Web APIs are ubiquitous and of utmost importance to industry, says Erik Wittern, thereby underlining Brad Myers’ words earlier today. The growth in the number of APIs of the past 20 years is enormous. These APIs focus a lot on similicity and flexibility.
Erik observes that the consumption of Web APIs is very challenging, because they are basically string-based interfaces without any means of checking, such as a type system. Additionally, Web APIs change at tremendous speed, up to multiple times per day, as is the case for Twitters API. This is underlines by the existence of web services that focus on identifying changes of APIs. Another problem with Web APIs is that they are controlled by a 3rd-party and, as a result, the quality of service (QoS) may vary for consumers and end users, depending on their geolocation.
Erik observes a large gap between the activity in industry vs. the activity of researchers in this field.
Industry proposed a set of formats for the specifications of Web APIs though machine-readable API contracts, which describe information like the APIs base URL, available endpoints, required and optional parameters and data returned by the API, and additional constraints, such as headers, authentication, rate limits, etc.. In his work, Erik aims to provide static verification of Web API Requests against existing specifications. To this end, he extracts properties from the API call and automatically matches it against existing API specifications. Then he detects mismatches between the specification and the call, to assist developer in correcting their API calls. He demonstrates his research prototype, an Atom integration of API Harmony, in a short video:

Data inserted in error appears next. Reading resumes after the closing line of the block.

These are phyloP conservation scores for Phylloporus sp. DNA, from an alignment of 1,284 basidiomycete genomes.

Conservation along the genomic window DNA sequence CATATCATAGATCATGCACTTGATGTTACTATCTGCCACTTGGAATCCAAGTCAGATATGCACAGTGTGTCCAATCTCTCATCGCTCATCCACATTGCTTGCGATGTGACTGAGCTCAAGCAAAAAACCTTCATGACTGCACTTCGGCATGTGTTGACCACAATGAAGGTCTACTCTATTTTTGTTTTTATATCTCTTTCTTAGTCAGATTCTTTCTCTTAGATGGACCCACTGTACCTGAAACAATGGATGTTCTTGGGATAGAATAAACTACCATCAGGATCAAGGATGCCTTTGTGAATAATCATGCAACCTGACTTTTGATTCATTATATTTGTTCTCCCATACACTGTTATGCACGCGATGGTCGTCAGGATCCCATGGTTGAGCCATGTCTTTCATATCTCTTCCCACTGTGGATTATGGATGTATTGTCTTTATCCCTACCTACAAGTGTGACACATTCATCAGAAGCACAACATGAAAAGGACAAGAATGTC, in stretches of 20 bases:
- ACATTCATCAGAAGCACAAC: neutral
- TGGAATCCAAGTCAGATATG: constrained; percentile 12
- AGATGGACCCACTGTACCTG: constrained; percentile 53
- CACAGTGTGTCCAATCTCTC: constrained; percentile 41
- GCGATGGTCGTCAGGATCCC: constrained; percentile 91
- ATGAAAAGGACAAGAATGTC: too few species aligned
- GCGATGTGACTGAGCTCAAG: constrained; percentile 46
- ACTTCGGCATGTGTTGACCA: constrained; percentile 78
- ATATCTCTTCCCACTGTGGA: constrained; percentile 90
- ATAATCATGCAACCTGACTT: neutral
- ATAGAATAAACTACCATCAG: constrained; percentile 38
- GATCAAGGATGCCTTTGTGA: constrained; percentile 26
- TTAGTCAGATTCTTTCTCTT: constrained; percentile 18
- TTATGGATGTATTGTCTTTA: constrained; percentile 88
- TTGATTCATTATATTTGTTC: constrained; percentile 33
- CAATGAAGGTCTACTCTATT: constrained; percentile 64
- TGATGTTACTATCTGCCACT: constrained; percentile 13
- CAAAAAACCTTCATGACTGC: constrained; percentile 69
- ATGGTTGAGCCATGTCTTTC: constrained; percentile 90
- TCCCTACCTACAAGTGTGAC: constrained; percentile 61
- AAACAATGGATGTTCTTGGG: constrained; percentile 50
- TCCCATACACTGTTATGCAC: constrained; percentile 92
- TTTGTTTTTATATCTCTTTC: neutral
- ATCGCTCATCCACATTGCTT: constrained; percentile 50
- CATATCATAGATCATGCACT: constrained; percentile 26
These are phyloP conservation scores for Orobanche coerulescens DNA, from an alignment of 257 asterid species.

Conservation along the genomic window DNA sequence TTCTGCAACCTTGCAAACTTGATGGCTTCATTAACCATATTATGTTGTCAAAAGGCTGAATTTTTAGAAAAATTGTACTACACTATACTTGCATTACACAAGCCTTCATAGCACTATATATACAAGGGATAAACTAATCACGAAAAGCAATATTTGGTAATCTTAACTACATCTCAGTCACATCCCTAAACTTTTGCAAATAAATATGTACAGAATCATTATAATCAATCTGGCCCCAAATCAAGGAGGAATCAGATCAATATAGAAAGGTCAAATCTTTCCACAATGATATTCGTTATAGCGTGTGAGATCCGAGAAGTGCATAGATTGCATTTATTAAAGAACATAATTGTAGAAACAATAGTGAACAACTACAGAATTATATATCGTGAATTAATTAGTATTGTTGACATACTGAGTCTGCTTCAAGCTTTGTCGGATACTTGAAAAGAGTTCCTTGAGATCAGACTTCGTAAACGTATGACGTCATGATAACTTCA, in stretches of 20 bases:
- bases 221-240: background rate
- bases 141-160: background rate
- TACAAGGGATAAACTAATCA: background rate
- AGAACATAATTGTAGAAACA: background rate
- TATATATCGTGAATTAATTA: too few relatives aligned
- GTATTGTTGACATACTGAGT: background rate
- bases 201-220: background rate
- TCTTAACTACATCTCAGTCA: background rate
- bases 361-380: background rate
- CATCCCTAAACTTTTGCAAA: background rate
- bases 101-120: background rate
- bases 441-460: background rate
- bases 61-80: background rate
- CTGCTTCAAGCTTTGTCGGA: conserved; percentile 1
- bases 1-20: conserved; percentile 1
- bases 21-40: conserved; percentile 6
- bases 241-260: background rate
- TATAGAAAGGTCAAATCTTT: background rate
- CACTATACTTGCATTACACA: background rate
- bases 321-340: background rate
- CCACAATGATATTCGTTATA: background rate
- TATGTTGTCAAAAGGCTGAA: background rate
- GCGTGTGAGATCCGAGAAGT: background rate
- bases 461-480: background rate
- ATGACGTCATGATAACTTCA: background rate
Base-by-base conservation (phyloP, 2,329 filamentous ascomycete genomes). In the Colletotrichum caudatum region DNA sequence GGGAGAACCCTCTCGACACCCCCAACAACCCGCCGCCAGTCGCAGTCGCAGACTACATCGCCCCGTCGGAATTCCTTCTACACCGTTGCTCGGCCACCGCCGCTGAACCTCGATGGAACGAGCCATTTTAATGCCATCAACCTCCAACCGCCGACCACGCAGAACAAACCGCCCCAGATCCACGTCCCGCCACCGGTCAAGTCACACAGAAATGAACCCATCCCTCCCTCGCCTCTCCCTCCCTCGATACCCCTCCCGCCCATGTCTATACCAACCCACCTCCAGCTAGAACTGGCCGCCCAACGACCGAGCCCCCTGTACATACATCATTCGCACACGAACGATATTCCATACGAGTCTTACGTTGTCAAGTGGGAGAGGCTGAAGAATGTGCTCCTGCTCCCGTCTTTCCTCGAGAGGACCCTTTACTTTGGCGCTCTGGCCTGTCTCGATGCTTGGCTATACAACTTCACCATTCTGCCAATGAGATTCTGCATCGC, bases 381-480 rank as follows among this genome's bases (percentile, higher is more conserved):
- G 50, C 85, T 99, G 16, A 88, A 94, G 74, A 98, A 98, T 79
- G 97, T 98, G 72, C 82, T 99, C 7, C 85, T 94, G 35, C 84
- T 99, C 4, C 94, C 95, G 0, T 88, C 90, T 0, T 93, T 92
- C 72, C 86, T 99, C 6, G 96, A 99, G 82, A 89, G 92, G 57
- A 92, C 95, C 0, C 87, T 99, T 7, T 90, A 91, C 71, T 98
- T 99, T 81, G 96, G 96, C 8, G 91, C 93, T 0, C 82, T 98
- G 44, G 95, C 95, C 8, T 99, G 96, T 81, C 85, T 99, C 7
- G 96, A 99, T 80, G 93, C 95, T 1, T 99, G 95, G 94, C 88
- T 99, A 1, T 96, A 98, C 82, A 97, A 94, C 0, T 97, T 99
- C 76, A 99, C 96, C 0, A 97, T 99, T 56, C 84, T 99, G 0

Some of the open challenges include, but are not limited to
- ensuring that API specifications are up to date,
- inferring specification, e.g., from available text documentation, and
- learning how actual API usage might deviate from the intended usage/specification.